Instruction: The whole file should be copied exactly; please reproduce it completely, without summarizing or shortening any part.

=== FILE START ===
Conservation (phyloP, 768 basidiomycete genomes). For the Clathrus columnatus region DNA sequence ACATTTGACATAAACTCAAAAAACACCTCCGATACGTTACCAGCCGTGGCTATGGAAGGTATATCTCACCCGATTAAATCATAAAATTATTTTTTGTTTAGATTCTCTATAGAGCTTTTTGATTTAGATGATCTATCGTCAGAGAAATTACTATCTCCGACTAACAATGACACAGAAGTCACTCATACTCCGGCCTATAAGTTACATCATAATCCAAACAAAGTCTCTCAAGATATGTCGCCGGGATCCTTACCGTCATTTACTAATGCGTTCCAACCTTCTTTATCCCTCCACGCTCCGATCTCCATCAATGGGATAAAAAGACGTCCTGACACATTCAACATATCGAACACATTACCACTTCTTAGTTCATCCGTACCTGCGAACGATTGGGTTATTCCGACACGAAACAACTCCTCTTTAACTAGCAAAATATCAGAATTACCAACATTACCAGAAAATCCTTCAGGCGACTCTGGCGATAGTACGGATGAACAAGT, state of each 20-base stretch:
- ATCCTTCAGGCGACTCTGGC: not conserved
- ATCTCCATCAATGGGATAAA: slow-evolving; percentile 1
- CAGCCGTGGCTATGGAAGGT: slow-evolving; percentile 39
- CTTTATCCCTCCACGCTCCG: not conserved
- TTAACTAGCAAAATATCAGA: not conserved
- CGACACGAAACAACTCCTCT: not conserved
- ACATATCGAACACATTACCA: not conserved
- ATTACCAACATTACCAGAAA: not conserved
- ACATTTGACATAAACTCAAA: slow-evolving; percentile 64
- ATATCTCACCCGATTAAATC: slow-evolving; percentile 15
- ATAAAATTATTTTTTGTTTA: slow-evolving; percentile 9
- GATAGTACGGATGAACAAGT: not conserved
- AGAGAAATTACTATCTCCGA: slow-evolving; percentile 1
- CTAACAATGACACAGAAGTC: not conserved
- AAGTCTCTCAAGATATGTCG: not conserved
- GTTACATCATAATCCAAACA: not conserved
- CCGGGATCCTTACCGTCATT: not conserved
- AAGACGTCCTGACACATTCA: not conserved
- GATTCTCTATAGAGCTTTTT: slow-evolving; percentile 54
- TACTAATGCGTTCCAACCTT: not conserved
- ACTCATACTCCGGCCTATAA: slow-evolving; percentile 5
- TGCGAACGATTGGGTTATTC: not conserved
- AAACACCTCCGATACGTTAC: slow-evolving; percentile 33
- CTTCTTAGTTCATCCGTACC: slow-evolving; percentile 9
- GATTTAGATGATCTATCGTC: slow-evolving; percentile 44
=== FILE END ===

Conservation (phyloP, 768 basidiomycete genomes). For the Clathrus columnatus region DNA sequence ACATTTGACATAAACTCAAAAAACACCTCCGATACGTTACCAGCCGTGGCTATGGAAGGTATATCTCACCCGATTAAATCATAAAATTATTTTTTGTTTAGATTCTCTATAGAGCTTTTTGATTTAGATGATCTATCGTCAGAGAAATTACTATCTCCGACTAACAATGACACAGAAGTCACTCATACTCCGGCCTATAAGTTACATCATAATCCAAACAAAGTCTCTCAAGATATGTCGCCGGGATCCTTACCGTCATTTACTAATGCGTTCCAACCTTCTTTATCCCTCCACGCTCCGATCTCCATCAATGGGATAAAAAGACGTCCTGACACATTCAACATATCGAACACATTACCACTTCTTAGTTCATCCGTACCTGCGAACGATTGGGTTATTCCGACACGAAACAACTCCTCTTTAACTAGCAAAATATCAGAATTACCAACATTACCAGAAAATCCTTCAGGCGACTCTGGCGATAGTACGGATGAACAAGT, state of each 20-base stretch:
- ATCCTTCAGGCGACTCTGGC: not conserved
- ATCTCCATCAATGGGATAAA: slow-evolving; percentile 1
- CAGCCGTGGCTATGGAAGGT: slow-evolving; percentile 39
- CTTTATCCCTCCACGCTCCG: not conserved
- TTAACTAGCAAAATATCAGA: not conserved
- CGACACGAAACAACTCCTCT: not conserved
- ACATATCGAACACATTACCA: not conserved
- ATTACCAACATTACCAGAAA: not conserved
- ACATTTGACATAAACTCAAA: slow-evolving; percentile 64
- ATATCTCACCCGATTAAATC: slow-evolving; percentile 15
- ATAAAATTATTTTTTGTTTA: slow-evolving; percentile 9
- GATAGTACGGATGAACAAGT: not conserved
- AGAGAAATTACTATCTCCGA: slow-evolving; percentile 1
- CTAACAATGACACAGAAGTC: not conserved
- AAGTCTCTCAAGATATGTCG: not conserved
- GTTACATCATAATCCAAACA: not conserved
- CCGGGATCCTTACCGTCATT: not conserved
- AAGACGTCCTGACACATTCA: not conserved
- GATTCTCTATAGAGCTTTTT: slow-evolving; percentile 54
- TACTAATGCGTTCCAACCTT: not conserved
- ACTCATACTCCGGCCTATAA: slow-evolving; percentile 5
- TGCGAACGATTGGGTTATTC: not conserved
- AAACACCTCCGATACGTTAC: slow-evolving; percentile 33
- CTTCTTAGTTCATCCGTACC: slow-evolving; percentile 9
- GATTTAGATGATCTATCGTC: slow-evolving; percentile 44